April 17, 2017

Ham & Spring Vegetable Pasta Salad

1 1/2 cups cubed ham
1/2 lb asparagus, cut into bite-sized pieces
12 oz small pasta, cooked and cooled
1 cup fresh or frozen peas*
1/2 red onion, diced
1 baby cucumber, diced
1 (loose) cup baby arugula

1 teaspoon paprika
1/4-1/2 teaspoon celery seed
1/4 cup mayonnaise
3 tablespoons Dijon

Heat a small amount of oil in a large skillet. Saute the ham and asparagus until the ham is lightly browned and the asparagus is tender. Remove from heat and allow to cool.

Meanwhile, whisk together the dressing ingredients in a small bowl until well combined. Set aside.

In a large bowl, toss together the peas, onion, cucumber and arugula. Add the pasta, ham, and asparagus. Stir to evenly distribute. Gently stir in the dressing until the ingredients are evenly coated. Refrigerate up to one day or serve immediately.

*if frozen add the peas to the pasta while it cooks for the last 5 minutes

My thoughts:
Matt's been off on spring break so I haven't had to make my usual cold dinner for him to take on the night he goes directly from work to class. He goes back tomorrow so I thought why not kill two birds with one stone and use up the ham we bought on sale (my mom hosts holidays so we never have leftovers) and some vegetables we had on hand and make a packable dinner? I love getting my farm box delivery (although I don't get it every week until the growing season really picks up), the arugula from last Tuesday was still super fresh! I tossed that in along with some asparagus, peas, cucumbers (which aren't quite in season here yet) and red onion for crunch and bite. I wasn't sure about ham in pasta salad but it was actually really good; just resist any temptation to add salt. I'm adding this to the rotation for next spring, it is a great way to use up spring and Easter odds and ends.

We also made a great spring vegetable matzo ball soup for Passover this year if you are interested!

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April 14, 2017

Egg Salad with Ham and Watercress

6 hard-boiled eggs
1/4 cup mayonnaise
1-2 tablespoons Dijon
2/3 (loose) cup watercress
4 oz cubed ham
3 scallions/green onions, chopped
1/4 teaspoon smoked paprika
freshly ground black pepper


Slice eggs in half and remove the yolks. Place the yolks in a small bowl. Set aside.

Chop up the egg whites. Place in a medium-sized bowl. Add the ham, greens and scallions. Stir.

Place the mayonnaise, mustard and spices in the small bowl with the yolks. Mash with a fork until smooth. Pour over the chopped egg mixture. Stir to combine. Refrigerate until ready to serve.

My thoughts:
I love watercress. I don't know why it isn't more popular here in the US. When we were in England nearly every grocery store (we went to a lot) and sandwich shop had something with watercress (or its cousin "cress" aka "garden cress") for sale (or as they said "on offer"). It is light, crispy and has a pleasant peppery-mustardy bite that complements creamy dishes like this one quite well. I am not a huge lettuce on sandwiches person (I always remove half of the "spring mix" that is on my beloved smoked salmon BLT) but the leaves of watercress are so small that they can be left whole and mixed into the egg salad rather than lining the bread. Adding the ham made the sandwich more satisfying and filling than egg salad normally is and added a smoky note. This recipe is a great way to use up any leftover ham or egg you might have hanging about in a satisfying (packable!) lunch.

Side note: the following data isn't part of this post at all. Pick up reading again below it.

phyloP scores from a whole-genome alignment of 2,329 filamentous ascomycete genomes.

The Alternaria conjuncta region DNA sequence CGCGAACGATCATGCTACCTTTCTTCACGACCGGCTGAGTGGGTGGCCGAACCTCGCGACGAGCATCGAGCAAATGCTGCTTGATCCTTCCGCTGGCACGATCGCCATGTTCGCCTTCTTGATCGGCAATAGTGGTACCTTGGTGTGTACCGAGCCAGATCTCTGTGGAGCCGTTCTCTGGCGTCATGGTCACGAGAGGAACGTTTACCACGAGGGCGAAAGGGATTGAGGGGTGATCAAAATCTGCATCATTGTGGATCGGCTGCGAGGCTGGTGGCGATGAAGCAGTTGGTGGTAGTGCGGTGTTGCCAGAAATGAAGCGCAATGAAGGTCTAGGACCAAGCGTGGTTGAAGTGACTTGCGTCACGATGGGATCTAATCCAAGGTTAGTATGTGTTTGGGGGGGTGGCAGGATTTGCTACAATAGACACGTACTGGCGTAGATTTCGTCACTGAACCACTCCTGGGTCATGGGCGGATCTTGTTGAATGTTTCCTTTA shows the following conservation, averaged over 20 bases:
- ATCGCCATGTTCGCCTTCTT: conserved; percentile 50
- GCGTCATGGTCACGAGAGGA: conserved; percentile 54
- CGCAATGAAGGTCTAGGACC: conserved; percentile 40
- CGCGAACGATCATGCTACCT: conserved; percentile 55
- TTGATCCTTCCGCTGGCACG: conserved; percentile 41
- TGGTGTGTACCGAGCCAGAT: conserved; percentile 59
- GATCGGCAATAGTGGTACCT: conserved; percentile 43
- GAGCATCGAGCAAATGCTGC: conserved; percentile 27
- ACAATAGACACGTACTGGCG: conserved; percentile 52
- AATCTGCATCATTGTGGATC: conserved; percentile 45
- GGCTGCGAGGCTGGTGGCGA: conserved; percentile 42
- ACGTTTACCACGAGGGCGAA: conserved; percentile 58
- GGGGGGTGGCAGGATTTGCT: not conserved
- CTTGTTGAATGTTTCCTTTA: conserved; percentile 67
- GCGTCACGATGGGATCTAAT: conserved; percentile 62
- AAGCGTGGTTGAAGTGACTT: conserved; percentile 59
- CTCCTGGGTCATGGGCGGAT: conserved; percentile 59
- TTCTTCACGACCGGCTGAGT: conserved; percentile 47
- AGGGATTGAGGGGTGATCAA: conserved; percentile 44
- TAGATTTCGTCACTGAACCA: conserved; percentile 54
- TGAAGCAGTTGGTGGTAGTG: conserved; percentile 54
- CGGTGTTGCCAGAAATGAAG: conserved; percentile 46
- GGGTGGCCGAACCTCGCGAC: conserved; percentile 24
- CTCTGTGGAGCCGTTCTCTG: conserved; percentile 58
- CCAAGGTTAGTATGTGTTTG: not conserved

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March 30, 2017

Somewhat Classic Meatloaf


2 lbs 90-93% lean ground beef
2 hot dog rolls, torn into tiny pieces
1 egg, beaten
1 small onion, diced
1 carrot, small dice
1 stalk celery, small dice
1 tablespoon Worchestershire sauce
freshly ground black pepper
1/2 cup chili sauce (like Heinz)


Preheat oven to 400. In a large bowl, mix together the beef, egg, rolls, onion, carrot, celery, and spices. Form into a loaf. Place in a loaf pan (or, preferably, a meatloaf pan). Brush the top with the chili sauce to coat. Bake for 40 minutes or until fully cooked. Wait a few minutes before slicing for best results.

My thoughts:
To be honest, I didn't want to make dinner today. In fact, I was sort of hoping the ground beef was spoiled so I'd have an excuse to not make dinner. I didn't have a plan on how to use it but since I had 2 lbs of it (normally I buy the 1 lb packages but the store was out) I thought I might as well make meatloaf and use it all up at once. I read a post about meatloaf in some e-newsletter that mentioned celery as being a "typical" meatloaf ingredient. That didn't sound right to me but whatever, I had some so I tossed some in my new chopper along with some carrot chunks and tossed it in the mix. I had some squished hot dog rolls so I used them instead of slices sandwich bread as the binder. They were soft and melted right into the meat mixture.  I loathe tomato ketchup (I only like ketchup made from fruit or other vegetables lol) so I always use chili sauce on mine which is like ketchup's less sweet, less coying, zestier cousin. I really slather it on so it seals the meatloaf so doesn't dry out while the pan takes care of any extra grease. Anyway! I am glad I went ahead and made the meatloaf, it came out really good! Tender, juicy and full of flavor. I'm glad I added the celery, I think it added some moisture and flavor without being overpowering or watery. It made a good meatloaf sandwich too. So, if you are in the mood for a classic meatloaf with a little extra veggies, try this one. You won't be disappointed.